WHEREAS: Homeless students in SFUSD report significant challenges with completing work, assignments and research outside of school due to inadequate settings and insufficient access to resources. Research shows that shelters and SROs do not have dedicated space and lack appropriate resources, supplies and equipment to support learning; and

WHEREAS: SFUSDs Families & Youth in Transition Program currently consists of basic assistance and advocacy for youth and families around school enrollment and transportation, communication with central office and school site/staff, handling educational disputes, academic tutoring, providing school uniforms, backpacks and school supplies and making referrals to outside agencies, shelters and housing programs; and

WHEREAS:  Life Learning Academy, a public charter high school on Treasure Island, that supports the social and emotional health of some of the Bay Area’s most disadvantaged students including many homeless students, has recently launched LLABUILD, an initiative to add safe, stable housing to their academic and workforce development program.  LLABUILD will provide a structured, supportive dorm style environment for unstably housed youth who attend Life Learning Academy; and

WHEREAS: Recognizing the significant needs of students experiencing homelessness, the City, SFUSD, a nonprofit provider, and more than a dozen private donors have collaborated to create a $30 million targeted program for homeless families with children in San Francisco’s schools. This partnership will provide Rapid Rehousing support for at least 800 homeless families over three years, dramatically impacting homelessness among families and helping promote educational stability for children; and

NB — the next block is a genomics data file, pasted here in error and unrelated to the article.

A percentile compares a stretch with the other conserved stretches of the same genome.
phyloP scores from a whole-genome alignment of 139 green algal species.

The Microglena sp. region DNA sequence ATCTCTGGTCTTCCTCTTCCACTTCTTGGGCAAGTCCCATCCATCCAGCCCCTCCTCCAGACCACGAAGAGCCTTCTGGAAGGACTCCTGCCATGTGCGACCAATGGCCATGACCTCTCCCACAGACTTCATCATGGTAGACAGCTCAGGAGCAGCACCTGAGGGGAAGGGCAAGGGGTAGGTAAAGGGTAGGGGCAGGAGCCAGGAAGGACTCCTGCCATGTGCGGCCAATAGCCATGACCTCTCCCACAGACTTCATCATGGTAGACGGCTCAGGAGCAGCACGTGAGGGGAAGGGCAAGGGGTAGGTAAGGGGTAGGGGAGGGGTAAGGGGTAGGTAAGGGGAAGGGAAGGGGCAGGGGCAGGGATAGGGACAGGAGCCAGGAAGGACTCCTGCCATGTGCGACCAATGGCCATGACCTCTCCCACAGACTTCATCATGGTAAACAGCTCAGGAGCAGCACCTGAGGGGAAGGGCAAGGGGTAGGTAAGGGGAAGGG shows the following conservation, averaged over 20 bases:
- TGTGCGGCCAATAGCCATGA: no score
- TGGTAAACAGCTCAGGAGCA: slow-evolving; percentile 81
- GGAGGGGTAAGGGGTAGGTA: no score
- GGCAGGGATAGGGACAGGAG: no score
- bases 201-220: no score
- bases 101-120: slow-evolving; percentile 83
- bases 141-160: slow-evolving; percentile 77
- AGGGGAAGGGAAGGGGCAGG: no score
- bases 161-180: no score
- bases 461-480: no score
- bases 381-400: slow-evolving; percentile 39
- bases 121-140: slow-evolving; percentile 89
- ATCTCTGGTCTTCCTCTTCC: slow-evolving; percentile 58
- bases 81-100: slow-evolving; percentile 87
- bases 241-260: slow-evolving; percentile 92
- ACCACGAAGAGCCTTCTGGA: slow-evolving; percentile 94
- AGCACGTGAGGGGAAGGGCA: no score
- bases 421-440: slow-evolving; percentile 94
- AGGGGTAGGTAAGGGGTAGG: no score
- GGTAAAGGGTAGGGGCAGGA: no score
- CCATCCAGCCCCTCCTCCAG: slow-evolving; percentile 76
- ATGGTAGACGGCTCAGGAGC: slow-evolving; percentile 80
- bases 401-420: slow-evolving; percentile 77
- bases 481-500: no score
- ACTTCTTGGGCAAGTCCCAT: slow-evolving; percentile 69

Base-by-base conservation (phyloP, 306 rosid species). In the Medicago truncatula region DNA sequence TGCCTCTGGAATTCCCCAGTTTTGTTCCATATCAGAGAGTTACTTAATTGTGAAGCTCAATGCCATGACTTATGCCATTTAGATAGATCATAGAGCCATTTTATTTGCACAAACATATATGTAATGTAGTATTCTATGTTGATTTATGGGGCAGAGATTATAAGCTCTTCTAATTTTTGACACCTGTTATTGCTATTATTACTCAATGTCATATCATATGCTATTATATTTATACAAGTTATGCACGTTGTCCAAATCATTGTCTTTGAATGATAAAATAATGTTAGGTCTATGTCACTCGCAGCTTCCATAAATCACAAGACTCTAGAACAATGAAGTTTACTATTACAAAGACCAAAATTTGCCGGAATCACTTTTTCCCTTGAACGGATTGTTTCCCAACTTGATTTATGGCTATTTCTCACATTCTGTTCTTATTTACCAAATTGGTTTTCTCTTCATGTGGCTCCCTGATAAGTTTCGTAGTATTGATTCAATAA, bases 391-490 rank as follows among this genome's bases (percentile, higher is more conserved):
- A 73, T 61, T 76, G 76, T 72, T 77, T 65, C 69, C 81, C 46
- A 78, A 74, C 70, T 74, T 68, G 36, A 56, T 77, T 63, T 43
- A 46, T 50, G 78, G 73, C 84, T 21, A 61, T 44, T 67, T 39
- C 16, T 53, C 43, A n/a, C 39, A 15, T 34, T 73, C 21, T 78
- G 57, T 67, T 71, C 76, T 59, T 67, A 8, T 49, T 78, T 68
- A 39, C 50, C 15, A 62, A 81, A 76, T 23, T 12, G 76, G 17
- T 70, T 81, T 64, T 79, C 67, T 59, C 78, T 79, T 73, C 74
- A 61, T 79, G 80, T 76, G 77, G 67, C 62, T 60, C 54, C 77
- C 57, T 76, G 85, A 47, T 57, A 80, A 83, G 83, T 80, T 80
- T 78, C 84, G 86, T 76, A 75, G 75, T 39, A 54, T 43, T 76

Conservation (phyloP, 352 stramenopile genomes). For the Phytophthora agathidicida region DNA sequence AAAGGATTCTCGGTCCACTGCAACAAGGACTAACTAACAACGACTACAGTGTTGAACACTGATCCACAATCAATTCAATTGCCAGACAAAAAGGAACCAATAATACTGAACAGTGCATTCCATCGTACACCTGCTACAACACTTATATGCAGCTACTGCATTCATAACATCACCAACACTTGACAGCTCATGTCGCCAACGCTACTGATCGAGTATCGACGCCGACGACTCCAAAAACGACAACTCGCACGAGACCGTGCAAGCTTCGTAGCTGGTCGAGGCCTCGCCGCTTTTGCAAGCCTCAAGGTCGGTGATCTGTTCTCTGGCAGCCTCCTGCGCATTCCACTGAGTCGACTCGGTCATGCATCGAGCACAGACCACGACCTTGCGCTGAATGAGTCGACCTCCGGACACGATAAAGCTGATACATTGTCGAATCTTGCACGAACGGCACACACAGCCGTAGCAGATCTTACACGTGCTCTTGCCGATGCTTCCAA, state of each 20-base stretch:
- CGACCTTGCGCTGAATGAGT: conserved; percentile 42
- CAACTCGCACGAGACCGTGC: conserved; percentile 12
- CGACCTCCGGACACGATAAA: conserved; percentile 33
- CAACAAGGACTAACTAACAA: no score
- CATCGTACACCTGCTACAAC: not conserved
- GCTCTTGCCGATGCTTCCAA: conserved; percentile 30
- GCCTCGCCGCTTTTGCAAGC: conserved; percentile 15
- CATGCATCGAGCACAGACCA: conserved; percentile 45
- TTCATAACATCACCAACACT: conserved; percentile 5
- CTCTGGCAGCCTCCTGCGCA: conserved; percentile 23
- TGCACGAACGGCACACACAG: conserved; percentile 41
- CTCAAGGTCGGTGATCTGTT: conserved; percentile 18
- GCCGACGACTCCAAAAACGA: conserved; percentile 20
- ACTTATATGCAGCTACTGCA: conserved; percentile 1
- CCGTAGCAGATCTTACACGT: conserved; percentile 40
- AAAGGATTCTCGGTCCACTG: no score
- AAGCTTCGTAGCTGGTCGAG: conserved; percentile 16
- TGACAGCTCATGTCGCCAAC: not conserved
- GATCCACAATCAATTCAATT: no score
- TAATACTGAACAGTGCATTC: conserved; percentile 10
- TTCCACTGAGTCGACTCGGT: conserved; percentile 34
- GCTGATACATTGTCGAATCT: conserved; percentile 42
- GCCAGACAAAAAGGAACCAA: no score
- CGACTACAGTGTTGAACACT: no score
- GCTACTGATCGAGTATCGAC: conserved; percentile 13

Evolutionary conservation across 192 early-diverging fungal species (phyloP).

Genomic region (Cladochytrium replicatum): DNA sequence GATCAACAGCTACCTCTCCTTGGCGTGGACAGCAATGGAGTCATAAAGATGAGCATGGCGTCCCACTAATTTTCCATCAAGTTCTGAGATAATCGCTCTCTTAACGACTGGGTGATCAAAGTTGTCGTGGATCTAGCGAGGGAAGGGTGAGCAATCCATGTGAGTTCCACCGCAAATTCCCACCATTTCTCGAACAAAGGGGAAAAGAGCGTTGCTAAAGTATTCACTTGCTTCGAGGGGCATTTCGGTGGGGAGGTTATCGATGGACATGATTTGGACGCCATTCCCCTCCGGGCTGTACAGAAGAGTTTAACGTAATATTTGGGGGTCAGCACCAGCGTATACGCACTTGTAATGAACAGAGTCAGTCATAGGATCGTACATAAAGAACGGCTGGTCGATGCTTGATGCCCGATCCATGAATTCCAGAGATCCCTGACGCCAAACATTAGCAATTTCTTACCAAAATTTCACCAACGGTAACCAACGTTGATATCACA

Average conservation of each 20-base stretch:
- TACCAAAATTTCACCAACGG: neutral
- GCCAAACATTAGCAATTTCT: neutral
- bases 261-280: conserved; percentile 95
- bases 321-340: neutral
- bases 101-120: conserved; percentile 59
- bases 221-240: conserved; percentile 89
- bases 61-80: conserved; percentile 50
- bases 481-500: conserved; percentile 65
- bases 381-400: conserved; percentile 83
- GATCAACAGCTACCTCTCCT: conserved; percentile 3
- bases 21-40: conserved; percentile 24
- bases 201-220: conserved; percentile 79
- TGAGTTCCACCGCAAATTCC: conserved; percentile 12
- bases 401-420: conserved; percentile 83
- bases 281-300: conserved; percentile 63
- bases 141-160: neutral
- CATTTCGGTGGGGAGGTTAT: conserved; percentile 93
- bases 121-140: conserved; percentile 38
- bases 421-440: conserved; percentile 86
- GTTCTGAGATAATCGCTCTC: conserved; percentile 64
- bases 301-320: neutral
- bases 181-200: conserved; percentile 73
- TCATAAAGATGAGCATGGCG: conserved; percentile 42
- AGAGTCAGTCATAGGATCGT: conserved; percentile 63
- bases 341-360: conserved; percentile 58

WHEREAS: In October 2017, the San Francisco Department of Homelessness and Supportive Housing (HSH) released its 5-year Strategic Framework outlining its goals and strategies for addressing homelessness in San Francisco. HSH’s goals include ensuring that no families with children are unsheltered in San Francisco by December 2018 and to end family homelessness in San Francisco by December 2021. To achieve these goals, HSH will be working closely with nonprofit organizations and the SFUSD to ensure that homeless students and their families are rapidly assessed and connected with housing services when a housing crisis occurs.